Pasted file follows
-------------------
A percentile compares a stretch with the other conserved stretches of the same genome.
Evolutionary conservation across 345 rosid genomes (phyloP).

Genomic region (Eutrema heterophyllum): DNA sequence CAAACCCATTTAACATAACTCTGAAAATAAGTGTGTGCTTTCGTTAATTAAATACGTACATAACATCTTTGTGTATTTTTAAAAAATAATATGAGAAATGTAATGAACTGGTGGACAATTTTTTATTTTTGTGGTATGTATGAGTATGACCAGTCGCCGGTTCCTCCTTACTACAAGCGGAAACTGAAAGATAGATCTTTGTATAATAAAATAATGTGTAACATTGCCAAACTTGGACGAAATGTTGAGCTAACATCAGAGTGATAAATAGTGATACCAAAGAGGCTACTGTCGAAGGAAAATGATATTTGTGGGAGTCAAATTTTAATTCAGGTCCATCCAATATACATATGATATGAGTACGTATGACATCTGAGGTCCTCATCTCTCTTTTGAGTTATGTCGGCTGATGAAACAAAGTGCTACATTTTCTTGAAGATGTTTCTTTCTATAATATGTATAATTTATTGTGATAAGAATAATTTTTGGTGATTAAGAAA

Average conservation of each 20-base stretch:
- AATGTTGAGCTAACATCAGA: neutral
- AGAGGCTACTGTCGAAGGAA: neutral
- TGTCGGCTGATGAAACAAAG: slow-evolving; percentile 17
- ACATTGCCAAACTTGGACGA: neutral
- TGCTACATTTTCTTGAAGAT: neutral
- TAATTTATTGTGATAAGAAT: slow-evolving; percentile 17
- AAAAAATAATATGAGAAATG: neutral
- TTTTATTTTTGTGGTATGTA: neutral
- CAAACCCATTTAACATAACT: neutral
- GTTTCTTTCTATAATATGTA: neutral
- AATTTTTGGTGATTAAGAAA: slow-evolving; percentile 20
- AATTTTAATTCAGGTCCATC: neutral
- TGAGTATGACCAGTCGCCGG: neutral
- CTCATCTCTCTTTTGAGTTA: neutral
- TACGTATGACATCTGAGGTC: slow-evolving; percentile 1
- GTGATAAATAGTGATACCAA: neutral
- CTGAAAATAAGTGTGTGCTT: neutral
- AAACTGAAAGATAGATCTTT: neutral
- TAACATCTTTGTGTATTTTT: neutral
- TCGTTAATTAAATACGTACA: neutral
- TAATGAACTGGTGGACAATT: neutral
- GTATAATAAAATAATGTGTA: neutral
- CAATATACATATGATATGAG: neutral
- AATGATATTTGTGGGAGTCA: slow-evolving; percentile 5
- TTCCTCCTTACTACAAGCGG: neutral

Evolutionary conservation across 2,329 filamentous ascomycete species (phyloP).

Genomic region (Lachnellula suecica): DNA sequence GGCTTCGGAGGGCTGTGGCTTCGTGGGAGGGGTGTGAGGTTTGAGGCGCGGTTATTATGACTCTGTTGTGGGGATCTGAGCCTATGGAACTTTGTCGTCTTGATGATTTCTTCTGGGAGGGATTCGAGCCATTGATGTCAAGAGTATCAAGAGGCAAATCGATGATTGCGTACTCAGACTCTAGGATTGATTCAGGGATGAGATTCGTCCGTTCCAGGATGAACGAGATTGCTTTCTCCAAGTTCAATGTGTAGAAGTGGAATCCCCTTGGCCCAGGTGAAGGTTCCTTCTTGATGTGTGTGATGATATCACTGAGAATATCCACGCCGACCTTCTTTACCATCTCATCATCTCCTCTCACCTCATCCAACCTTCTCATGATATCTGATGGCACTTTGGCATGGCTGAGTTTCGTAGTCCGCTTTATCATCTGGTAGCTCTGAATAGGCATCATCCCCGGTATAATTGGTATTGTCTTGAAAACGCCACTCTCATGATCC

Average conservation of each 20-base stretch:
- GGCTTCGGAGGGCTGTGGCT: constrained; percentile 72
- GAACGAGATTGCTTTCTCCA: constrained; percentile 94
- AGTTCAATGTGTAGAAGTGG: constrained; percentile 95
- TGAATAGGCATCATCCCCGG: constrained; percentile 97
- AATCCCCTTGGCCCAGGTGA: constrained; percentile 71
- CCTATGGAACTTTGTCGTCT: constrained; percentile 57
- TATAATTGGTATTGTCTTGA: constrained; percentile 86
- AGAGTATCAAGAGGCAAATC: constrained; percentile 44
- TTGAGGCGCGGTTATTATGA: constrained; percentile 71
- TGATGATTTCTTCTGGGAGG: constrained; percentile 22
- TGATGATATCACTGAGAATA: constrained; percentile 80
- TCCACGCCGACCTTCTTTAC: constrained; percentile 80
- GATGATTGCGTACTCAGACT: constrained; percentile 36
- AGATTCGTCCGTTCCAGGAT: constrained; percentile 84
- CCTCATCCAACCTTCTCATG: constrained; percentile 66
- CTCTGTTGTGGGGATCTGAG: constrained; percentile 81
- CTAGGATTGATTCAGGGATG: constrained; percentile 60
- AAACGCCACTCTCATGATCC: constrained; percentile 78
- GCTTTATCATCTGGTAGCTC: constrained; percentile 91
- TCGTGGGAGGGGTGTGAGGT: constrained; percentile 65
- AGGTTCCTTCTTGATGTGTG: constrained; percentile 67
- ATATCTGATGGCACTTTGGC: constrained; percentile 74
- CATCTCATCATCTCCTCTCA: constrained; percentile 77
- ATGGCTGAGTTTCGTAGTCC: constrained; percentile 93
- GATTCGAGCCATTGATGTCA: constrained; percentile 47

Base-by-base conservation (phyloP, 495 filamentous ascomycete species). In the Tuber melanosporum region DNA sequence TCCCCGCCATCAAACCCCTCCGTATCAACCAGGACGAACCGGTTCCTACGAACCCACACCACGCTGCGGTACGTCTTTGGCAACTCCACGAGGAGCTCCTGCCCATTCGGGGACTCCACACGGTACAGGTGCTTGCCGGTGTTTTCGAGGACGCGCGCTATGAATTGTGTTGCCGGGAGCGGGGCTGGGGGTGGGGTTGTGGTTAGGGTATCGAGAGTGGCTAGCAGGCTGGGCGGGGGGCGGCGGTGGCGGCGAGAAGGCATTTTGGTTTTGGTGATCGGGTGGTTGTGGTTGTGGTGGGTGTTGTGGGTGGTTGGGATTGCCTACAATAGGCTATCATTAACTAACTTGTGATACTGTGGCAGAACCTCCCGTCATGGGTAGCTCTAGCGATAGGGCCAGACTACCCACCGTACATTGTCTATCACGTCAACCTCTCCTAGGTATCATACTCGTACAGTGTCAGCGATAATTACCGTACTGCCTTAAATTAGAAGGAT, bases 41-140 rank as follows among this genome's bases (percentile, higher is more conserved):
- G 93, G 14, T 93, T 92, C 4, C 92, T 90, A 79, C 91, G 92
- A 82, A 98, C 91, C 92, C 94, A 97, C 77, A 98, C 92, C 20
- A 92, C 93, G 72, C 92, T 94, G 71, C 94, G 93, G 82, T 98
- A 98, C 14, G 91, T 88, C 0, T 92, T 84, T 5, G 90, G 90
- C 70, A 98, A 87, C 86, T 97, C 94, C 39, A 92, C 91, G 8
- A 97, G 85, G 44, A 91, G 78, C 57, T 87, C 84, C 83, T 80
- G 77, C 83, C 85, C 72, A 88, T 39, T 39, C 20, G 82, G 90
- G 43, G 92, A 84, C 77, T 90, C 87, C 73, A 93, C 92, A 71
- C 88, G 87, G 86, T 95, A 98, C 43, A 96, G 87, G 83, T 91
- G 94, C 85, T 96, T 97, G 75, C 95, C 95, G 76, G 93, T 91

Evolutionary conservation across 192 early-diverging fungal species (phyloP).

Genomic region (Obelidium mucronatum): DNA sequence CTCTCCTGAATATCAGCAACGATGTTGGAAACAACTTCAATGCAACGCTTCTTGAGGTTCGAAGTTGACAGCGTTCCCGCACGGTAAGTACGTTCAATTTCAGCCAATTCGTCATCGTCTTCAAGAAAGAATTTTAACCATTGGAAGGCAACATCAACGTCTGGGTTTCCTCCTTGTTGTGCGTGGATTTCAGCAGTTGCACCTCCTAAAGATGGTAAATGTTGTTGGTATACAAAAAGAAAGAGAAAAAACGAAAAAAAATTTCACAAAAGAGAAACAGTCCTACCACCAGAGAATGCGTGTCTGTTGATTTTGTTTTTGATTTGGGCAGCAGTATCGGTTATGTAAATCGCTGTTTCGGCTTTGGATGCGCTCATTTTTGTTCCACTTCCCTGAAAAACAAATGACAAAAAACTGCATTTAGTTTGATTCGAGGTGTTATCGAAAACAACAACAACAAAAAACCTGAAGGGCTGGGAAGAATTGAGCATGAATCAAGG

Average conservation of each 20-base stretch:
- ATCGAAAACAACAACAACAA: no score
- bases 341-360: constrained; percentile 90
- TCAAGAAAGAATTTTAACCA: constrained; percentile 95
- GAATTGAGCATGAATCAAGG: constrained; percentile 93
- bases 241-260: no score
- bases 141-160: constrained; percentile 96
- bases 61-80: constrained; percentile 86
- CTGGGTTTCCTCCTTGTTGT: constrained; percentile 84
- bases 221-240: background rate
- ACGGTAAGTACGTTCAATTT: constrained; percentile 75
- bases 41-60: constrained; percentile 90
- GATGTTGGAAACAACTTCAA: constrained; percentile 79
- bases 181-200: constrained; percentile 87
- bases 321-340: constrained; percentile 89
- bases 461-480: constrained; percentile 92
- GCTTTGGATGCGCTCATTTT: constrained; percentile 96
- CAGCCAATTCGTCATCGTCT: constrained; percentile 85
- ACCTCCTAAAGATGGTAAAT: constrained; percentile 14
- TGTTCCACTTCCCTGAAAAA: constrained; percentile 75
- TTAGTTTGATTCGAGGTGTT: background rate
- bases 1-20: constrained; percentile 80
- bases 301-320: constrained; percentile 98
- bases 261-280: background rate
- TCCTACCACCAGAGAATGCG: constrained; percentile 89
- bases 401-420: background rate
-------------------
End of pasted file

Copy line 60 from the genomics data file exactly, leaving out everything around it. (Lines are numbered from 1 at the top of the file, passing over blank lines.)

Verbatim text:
- A 82, A 98, C 91, C 92, C 94, A 97, C 77, A 98, C 92, C 20